The Crozier Story
How it started
In 1959, a 12 year old farm boy was looking for a way to make some pocket money. When a neighbour mentioned that there might be "some money in turkeys", young Philip Crozier took his savings of £5.00 and bought himself a pair of hen turkeys and a "gobbler" (male turkey) with the intention of breeding them. There was a lot to learn and a lot of mistakes to be made but this was the beginning of Philip's lifetime obsession with breeding turkeys.
Today, Philip "the turkey man" and his wife Judith run their own 80-acre (33 hectares) turkey farm as a small yet thriving family business. "Turkeyville" is home of upwards to 20,000 white-feathered turkeys. Over the years their four children have been and continue to be part of the team. Crozier's Free-Range Turkey Farm is situated at Dromore, a stone's throw from Ashburton on the clean, green sunny plains of Mid-Canterbury in New Zealand.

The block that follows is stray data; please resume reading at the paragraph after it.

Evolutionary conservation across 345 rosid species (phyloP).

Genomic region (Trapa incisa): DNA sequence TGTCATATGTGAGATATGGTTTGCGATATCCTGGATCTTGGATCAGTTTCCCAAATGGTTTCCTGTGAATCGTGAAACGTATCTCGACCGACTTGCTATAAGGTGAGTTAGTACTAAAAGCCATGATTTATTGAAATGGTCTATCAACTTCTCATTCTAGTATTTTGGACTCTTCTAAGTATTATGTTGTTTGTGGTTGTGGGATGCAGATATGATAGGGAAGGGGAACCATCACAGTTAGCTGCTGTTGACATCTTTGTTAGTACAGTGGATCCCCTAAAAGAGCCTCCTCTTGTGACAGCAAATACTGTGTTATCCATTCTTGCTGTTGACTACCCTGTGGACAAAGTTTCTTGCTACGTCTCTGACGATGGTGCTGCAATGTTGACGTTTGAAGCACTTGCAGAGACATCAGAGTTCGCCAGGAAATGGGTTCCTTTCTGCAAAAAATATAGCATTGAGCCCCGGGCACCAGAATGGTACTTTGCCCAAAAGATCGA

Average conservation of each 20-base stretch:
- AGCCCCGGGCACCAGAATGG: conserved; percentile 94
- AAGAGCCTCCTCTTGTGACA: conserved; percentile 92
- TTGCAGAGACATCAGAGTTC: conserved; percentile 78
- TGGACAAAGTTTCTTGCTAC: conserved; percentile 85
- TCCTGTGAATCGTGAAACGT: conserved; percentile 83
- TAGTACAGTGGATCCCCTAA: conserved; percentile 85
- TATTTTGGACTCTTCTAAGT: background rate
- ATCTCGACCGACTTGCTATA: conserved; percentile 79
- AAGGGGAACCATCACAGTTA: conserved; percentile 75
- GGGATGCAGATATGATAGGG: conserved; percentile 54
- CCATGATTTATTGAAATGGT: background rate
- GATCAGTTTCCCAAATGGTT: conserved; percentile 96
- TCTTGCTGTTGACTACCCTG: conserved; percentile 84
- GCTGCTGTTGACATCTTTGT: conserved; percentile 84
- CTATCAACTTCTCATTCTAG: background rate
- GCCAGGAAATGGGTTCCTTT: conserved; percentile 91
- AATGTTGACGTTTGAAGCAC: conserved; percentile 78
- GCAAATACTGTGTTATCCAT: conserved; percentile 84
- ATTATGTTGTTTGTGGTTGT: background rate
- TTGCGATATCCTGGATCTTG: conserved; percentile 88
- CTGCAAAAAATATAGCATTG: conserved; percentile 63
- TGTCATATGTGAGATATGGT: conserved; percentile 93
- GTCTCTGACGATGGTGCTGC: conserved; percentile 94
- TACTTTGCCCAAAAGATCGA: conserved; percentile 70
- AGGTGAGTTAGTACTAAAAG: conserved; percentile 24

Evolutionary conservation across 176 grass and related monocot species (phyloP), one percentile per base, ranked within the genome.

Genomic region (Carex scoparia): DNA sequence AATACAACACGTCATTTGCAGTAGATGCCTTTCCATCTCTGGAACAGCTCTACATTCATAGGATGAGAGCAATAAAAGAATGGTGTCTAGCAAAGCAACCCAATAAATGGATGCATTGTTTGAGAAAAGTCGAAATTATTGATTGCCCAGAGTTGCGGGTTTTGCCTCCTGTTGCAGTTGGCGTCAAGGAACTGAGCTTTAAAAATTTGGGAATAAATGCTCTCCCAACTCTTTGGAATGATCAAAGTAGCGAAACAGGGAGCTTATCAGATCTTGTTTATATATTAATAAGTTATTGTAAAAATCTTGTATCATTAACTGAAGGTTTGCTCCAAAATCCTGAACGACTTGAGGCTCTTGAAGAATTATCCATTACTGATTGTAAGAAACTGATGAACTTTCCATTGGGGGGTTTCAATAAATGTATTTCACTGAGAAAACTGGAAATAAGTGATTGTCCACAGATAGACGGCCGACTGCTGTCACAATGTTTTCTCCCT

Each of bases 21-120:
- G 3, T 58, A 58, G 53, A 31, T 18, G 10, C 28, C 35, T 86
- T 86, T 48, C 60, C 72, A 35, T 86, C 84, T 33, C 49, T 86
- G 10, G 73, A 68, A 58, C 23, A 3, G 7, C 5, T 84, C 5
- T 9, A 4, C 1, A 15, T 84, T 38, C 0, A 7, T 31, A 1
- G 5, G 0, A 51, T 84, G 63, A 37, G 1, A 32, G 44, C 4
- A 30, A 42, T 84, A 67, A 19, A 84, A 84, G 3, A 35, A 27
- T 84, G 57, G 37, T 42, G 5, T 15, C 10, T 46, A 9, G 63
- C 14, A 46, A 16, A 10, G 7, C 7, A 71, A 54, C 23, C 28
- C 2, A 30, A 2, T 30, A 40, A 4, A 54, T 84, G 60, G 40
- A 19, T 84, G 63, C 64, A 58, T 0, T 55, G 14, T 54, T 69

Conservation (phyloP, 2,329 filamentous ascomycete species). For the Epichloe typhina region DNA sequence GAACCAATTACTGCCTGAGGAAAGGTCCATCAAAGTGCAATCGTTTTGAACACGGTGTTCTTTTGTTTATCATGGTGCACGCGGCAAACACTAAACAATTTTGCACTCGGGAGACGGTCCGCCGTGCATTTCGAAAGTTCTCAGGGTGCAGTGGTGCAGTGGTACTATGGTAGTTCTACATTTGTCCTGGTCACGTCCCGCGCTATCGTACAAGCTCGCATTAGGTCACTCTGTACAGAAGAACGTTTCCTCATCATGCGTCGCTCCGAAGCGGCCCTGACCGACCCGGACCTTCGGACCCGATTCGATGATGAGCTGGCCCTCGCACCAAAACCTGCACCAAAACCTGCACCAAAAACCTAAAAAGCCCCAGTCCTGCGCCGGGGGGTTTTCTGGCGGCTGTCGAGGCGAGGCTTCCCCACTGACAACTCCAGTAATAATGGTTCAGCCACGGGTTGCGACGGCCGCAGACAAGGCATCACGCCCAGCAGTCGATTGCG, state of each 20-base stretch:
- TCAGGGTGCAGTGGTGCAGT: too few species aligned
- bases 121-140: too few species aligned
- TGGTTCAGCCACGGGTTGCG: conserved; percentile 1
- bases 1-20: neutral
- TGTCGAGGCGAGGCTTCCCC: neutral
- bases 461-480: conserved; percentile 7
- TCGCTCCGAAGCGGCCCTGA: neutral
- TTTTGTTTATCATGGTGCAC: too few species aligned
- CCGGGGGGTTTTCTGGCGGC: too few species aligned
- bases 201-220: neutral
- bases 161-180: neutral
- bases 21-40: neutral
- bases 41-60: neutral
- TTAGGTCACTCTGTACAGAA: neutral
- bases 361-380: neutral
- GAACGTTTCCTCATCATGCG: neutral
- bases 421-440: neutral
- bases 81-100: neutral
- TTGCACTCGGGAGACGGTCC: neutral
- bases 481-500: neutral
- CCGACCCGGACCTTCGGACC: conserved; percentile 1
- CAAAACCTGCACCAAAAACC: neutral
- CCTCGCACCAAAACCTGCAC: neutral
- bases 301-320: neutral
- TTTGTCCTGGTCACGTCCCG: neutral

When it comes to raising turkeys, the Croziers are happy to stick to traditional methods. Free to range and grub for foods outside, the turkeys are also supplied with a mixture of natural grains, some of which are grown on the farm. The Croziers practice crop rotation which involves growing their crops in different locations from one season to the next and moving the turkeys to suit. This keeps the soil, crops and turkeys in prime condition. The Southern New Zealand winter frosts are welcomed as a natural way of killing off any pests or diseases that might be tempted to take up residence on the farm. And because theirs is a small operation, the Croziers are able to keep a close check on the health and well-being of their turkeys.